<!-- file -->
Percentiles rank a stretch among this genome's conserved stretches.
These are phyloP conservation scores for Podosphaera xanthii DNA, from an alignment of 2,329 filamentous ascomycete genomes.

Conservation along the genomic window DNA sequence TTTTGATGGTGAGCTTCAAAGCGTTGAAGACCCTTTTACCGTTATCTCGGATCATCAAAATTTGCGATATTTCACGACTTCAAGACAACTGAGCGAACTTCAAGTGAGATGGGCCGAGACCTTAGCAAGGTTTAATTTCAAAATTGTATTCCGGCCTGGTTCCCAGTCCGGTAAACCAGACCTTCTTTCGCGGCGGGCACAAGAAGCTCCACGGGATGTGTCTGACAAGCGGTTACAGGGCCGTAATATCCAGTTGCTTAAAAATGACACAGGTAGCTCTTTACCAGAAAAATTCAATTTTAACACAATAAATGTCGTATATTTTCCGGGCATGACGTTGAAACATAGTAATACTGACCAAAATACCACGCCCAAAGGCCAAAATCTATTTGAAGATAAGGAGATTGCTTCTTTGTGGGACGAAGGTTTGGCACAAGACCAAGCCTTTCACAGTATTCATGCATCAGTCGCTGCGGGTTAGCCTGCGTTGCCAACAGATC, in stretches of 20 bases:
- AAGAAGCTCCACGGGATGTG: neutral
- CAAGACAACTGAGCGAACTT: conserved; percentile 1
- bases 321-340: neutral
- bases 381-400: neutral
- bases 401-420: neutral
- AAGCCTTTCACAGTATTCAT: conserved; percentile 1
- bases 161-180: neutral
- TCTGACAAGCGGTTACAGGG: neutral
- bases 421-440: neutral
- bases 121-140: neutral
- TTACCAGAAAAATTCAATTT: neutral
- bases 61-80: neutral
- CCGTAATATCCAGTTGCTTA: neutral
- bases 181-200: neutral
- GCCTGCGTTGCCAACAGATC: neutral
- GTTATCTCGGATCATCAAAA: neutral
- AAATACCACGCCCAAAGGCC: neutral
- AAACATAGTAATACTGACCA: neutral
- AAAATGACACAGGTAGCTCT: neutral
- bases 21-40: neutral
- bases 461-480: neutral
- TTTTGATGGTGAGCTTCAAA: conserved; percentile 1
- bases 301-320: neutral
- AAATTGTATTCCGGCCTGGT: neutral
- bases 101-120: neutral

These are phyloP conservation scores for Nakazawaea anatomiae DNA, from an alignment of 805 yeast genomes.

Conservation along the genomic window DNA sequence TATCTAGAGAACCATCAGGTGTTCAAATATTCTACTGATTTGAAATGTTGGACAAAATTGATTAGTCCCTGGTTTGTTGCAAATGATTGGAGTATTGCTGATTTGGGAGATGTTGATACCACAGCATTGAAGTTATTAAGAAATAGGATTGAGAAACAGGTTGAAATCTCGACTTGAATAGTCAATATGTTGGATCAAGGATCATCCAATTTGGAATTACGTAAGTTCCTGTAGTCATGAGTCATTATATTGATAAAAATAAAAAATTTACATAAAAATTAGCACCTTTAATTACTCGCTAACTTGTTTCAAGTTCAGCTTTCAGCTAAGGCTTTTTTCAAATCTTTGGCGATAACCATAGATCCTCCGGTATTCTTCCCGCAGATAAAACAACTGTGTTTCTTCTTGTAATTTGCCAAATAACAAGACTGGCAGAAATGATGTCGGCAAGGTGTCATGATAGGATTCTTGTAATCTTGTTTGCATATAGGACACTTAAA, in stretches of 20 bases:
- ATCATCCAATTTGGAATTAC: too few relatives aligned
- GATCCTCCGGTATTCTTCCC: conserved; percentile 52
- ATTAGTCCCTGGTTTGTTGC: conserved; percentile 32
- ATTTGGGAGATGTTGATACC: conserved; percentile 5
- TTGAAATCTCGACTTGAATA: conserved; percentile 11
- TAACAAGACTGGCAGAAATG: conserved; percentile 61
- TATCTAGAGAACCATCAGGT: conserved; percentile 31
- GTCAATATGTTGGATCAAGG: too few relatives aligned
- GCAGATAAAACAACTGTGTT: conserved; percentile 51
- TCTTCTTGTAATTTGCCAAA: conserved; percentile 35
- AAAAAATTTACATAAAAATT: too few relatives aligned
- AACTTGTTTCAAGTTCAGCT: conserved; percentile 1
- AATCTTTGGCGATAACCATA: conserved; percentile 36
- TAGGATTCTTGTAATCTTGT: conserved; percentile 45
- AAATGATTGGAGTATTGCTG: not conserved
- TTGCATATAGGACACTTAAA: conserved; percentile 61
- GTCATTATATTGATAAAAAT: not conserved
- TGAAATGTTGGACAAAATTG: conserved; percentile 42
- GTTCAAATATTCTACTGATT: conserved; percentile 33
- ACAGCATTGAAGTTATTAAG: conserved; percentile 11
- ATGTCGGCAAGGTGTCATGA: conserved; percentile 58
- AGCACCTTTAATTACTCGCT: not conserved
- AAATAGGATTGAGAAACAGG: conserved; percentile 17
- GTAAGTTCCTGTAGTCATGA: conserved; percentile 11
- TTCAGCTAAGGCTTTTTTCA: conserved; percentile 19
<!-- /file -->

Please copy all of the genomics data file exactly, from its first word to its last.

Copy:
Percentiles rank a stretch among this genome's conserved stretches.
These are phyloP conservation scores for Podosphaera xanthii DNA, from an alignment of 2,329 filamentous ascomycete genomes.

Conservation along the genomic window DNA sequence TTTTGATGGTGAGCTTCAAAGCGTTGAAGACCCTTTTACCGTTATCTCGGATCATCAAAATTTGCGATATTTCACGACTTCAAGACAACTGAGCGAACTTCAAGTGAGATGGGCCGAGACCTTAGCAAGGTTTAATTTCAAAATTGTATTCCGGCCTGGTTCCCAGTCCGGTAAACCAGACCTTCTTTCGCGGCGGGCACAAGAAGCTCCACGGGATGTGTCTGACAAGCGGTTACAGGGCCGTAATATCCAGTTGCTTAAAAATGACACAGGTAGCTCTTTACCAGAAAAATTCAATTTTAACACAATAAATGTCGTATATTTTCCGGGCATGACGTTGAAACATAGTAATACTGACCAAAATACCACGCCCAAAGGCCAAAATCTATTTGAAGATAAGGAGATTGCTTCTTTGTGGGACGAAGGTTTGGCACAAGACCAAGCCTTTCACAGTATTCATGCATCAGTCGCTGCGGGTTAGCCTGCGTTGCCAACAGATC, in stretches of 20 bases:
- AAGAAGCTCCACGGGATGTG: neutral
- CAAGACAACTGAGCGAACTT: conserved; percentile 1
- bases 321-340: neutral
- bases 381-400: neutral
- bases 401-420: neutral
- AAGCCTTTCACAGTATTCAT: conserved; percentile 1
- bases 161-180: neutral
- TCTGACAAGCGGTTACAGGG: neutral
- bases 421-440: neutral
- bases 121-140: neutral
- TTACCAGAAAAATTCAATTT: neutral
- bases 61-80: neutral
- CCGTAATATCCAGTTGCTTA: neutral
- bases 181-200: neutral
- GCCTGCGTTGCCAACAGATC: neutral
- GTTATCTCGGATCATCAAAA: neutral
- AAATACCACGCCCAAAGGCC: neutral
- AAACATAGTAATACTGACCA: neutral
- AAAATGACACAGGTAGCTCT: neutral
- bases 21-40: neutral
- bases 461-480: neutral
- TTTTGATGGTGAGCTTCAAA: conserved; percentile 1
- bases 301-320: neutral
- AAATTGTATTCCGGCCTGGT: neutral
- bases 101-120: neutral

These are phyloP conservation scores for Nakazawaea anatomiae DNA, from an alignment of 805 yeast genomes.

Conservation along the genomic window DNA sequence TATCTAGAGAACCATCAGGTGTTCAAATATTCTACTGATTTGAAATGTTGGACAAAATTGATTAGTCCCTGGTTTGTTGCAAATGATTGGAGTATTGCTGATTTGGGAGATGTTGATACCACAGCATTGAAGTTATTAAGAAATAGGATTGAGAAACAGGTTGAAATCTCGACTTGAATAGTCAATATGTTGGATCAAGGATCATCCAATTTGGAATTACGTAAGTTCCTGTAGTCATGAGTCATTATATTGATAAAAATAAAAAATTTACATAAAAATTAGCACCTTTAATTACTCGCTAACTTGTTTCAAGTTCAGCTTTCAGCTAAGGCTTTTTTCAAATCTTTGGCGATAACCATAGATCCTCCGGTATTCTTCCCGCAGATAAAACAACTGTGTTTCTTCTTGTAATTTGCCAAATAACAAGACTGGCAGAAATGATGTCGGCAAGGTGTCATGATAGGATTCTTGTAATCTTGTTTGCATATAGGACACTTAAA, in stretches of 20 bases:
- ATCATCCAATTTGGAATTAC: too few relatives aligned
- GATCCTCCGGTATTCTTCCC: conserved; percentile 52
- ATTAGTCCCTGGTTTGTTGC: conserved; percentile 32
- ATTTGGGAGATGTTGATACC: conserved; percentile 5
- TTGAAATCTCGACTTGAATA: conserved; percentile 11
- TAACAAGACTGGCAGAAATG: conserved; percentile 61
- TATCTAGAGAACCATCAGGT: conserved; percentile 31
- GTCAATATGTTGGATCAAGG: too few relatives aligned
- GCAGATAAAACAACTGTGTT: conserved; percentile 51
- TCTTCTTGTAATTTGCCAAA: conserved; percentile 35
- AAAAAATTTACATAAAAATT: too few relatives aligned
- AACTTGTTTCAAGTTCAGCT: conserved; percentile 1
- AATCTTTGGCGATAACCATA: conserved; percentile 36
- TAGGATTCTTGTAATCTTGT: conserved; percentile 45
- AAATGATTGGAGTATTGCTG: not conserved
- TTGCATATAGGACACTTAAA: conserved; percentile 61
- GTCATTATATTGATAAAAAT: not conserved
- TGAAATGTTGGACAAAATTG: conserved; percentile 42
- GTTCAAATATTCTACTGATT: conserved; percentile 33
- ACAGCATTGAAGTTATTAAG: conserved; percentile 11
- ATGTCGGCAAGGTGTCATGA: conserved; percentile 58
- AGCACCTTTAATTACTCGCT: not conserved
- AAATAGGATTGAGAAACAGG: conserved; percentile 17
- GTAAGTTCCTGTAGTCATGA: conserved; percentile 11
- TTCAGCTAAGGCTTTTTTCA: conserved; percentile 19